I didn’t know that Haemoo was based on a true story, so when the narrative suddenly turned dark (so very, very dark) I was caught unawares. What at first seems your average morality tale à la A Simple Plan or Treasure of the Sierra Madre is actually closer to a modern tragedy.
Haemoo (translated: sea fog) was selected as the South Korean entry in the 87th Academy Awards but failed to gain a nomination. Co-written and co-produced by the man behind Snowpiercer and The Host (Gwoemul), Bong Joon-ho, it’s set during the Asian financial crisis. A group of South Korean fisherman are struggling to make ends meet when, unbeknownst to them, their captain agrees to take on human cargo. Sneaking 25 Korean-Chinese immigrants on board, the crew has to get them back to South Korea whilst avoiding not only the maritime authorities but the tensions amongst the crew.
Thanks to a fantastic opening montage, we get a true sense of the type of lives the fishermen lead. They’re hardworking and loyal bunch, and they make the most of the rust bucket they call a boat. Once they turn their attention to people smuggling, however, the tone becomes equal parts melodramatic and gauche. The characters have very little depth, and it’s hard to understand why everyone turns on each other quite so quickly and viciously. It’s a tragic tale with a truly heart-stopping halfway mark (assuming you didn’t read about the true story on Wikipedia first) but from that point on, it teeters between hard-hitting drama and genre thriller.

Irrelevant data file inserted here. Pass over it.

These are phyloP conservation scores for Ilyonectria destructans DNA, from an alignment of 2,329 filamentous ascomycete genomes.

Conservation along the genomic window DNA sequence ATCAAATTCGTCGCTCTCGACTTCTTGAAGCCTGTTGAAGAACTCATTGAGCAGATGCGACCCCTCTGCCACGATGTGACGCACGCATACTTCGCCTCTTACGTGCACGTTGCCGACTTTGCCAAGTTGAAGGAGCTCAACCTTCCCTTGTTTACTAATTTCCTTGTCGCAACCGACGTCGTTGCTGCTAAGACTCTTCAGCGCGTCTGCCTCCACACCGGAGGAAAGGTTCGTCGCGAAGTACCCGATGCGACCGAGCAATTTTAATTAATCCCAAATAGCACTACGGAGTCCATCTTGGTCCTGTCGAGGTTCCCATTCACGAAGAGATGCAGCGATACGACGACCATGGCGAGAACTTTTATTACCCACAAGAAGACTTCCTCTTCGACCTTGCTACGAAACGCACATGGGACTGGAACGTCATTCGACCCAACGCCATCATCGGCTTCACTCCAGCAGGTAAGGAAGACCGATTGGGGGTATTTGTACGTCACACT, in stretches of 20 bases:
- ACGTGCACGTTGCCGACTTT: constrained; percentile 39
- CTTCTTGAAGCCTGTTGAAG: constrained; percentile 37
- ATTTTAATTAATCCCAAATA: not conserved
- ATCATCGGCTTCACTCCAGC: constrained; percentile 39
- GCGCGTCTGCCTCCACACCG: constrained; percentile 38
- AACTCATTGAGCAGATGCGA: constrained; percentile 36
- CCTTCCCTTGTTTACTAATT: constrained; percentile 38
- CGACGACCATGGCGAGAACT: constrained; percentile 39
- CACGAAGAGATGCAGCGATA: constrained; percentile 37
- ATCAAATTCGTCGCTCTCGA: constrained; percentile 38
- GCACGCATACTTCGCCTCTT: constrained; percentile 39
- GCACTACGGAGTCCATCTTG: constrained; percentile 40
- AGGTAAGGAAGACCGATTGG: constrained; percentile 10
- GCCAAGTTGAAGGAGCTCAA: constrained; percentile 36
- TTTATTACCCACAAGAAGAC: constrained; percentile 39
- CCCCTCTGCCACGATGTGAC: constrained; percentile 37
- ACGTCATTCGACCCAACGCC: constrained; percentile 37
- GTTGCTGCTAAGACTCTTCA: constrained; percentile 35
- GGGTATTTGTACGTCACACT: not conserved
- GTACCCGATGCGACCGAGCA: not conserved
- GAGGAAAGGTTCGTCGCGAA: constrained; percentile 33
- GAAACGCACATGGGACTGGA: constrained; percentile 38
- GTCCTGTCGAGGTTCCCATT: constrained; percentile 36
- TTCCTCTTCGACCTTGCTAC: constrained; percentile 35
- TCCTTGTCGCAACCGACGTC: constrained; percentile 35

The production values are impressive. The set design looks great (even if the engine room appears waaaay to large) and it feels like they’re really out at sea – something that’s obviously difficult to replicate on film. The cinematography is impressive also. The DVD presentation is sharp so the lack of Blu-ray release shouldn’t bother you.
If more of a conventional thriller like Contraband, Haemoo would have worked fine. As a hard-hitting piece of cinéma vérité, it would have similarly impressed. But the film is somewhere in between. Some dramatic moments feel forced, whilst other shocking beats really strike home. It’s a thought-provoking drama that doesn’t leave the viewer with the impression it could have.Rating:
Haemoo is available now on DVD from Madman.